He asks universities to help their students understand the journey the universe, the earth, and we human beings have been on and how it has evolved to make future life on our planet indescribably difficult. He also asks universities to train their students about how to live in partnership with the earth rather than as conquerors of it. That’s my job. What’s our job?

Based on Berry’s book, a few things come to mind:

  • Keep on keeping on. Six Sigma is one of the most powerful ways we know to reduce variation and waste. Unless we use only those resources that directly contribute to the products and services we provide to the customer, there is room for improvement.
  • More fully use Six Sigma, experimental, and “cradle-to-cradle” design approaches to design and redesign our products, services, and processes.
  • Rethink what we buy and how we buy it. International trade has provided customers with cheaper goods in many cases but recent analyses have shown that the costs of quality, inflexibility regarding short term adjustments, and transportation, among other things, may well exceed the savings. Reexamine our use of fossil fuel. The more we innovate in oil extraction, the more we risk disturbing our water and air quality, to say nothing about the stability of the earth itself and the results of global warming. Dr. Deming years ago told us to “End the process of awarding business on the basis of price tag alone.” There’s some real opportunity there, because, I think, our accounting systems still don’t adequately capture and define many of our real costs.
  • Get out of Wall Street. Dr. Deming also told us that one of the Seven Deadly Diseases was our emphasis on short-term profits. We all know this, but we tend to get caught in a system that focuses on just maximizing short-term profits. We can begin to wean ourselves out of those systems by rethinking how we want to fund our operations and by moving in that direction. The research we are involved with as we complete our book, The Transformative Workplace, is showing that happiness and well-being are more dependent on connections than on being rich.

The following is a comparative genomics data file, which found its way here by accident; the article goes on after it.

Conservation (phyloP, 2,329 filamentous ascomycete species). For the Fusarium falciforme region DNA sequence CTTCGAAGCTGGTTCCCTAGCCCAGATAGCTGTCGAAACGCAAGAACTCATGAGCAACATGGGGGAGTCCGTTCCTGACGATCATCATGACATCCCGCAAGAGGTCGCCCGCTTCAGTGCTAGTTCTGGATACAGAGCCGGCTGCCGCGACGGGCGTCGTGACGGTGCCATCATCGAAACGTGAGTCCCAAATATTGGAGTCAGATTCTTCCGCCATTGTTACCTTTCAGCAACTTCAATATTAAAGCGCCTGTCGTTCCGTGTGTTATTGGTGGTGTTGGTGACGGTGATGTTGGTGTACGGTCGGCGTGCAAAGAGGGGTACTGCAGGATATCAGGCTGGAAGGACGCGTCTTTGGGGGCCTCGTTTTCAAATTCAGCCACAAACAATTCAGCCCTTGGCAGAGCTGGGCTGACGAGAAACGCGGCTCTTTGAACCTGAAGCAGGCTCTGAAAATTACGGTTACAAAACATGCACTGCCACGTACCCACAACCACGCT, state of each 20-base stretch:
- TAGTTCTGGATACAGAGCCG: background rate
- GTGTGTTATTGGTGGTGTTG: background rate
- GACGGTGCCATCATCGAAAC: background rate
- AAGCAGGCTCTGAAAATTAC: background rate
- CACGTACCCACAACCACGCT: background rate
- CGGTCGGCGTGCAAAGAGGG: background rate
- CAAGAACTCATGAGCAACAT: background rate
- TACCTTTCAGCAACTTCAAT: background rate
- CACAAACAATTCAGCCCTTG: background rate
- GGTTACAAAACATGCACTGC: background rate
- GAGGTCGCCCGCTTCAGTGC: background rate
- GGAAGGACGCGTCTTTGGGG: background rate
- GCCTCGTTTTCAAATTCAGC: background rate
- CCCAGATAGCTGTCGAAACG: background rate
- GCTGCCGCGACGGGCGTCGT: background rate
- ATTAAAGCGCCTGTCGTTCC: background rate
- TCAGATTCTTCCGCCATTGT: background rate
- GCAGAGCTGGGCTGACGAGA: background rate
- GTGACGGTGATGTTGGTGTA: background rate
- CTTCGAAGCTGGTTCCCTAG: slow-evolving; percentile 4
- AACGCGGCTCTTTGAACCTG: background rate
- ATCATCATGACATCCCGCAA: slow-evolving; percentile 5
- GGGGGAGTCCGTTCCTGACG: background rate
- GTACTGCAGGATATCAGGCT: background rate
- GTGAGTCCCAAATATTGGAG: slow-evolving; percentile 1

• Finally, hold all these things in the context of seeking a relationship with the earth and the universe that is more in partnership and in connection rather than a relationship in which we view our home, the earth and the universe as just a place from which to take and in which to dump our waste.

I believe this is the great work. Let’s get busy.

As always, I treasure your thoughts. I would especially love to share with others the work you are already doing toward these ideas about what our job is.

3 thoughts on “Six Sigma and more: The Great Work and Six Sigma commitment

  1. Sustainability was the theme of the Fall 2013 Deming Conference held at Purdue University.

    Great Conference – reinforced the need to incorporate sustainability as a deliberate strategy with the aim to optimize energy use and reduce waste.

    Easy enough to update TQT in support of regional, national and international initiatives. One or more stakeholders want a heathly environment and less waste which improves quality and lowers cost.

  2. Finally, this is a subject that has needed to be addressed, I applaud Thomas Berry for his insight to this matter. We all need to look at our wasteful habits, and what can be done to stop it. Our natural resources will not last forever, that will be our downfall, not war’s, but pollution of the means of our very existence, the” planet earth”.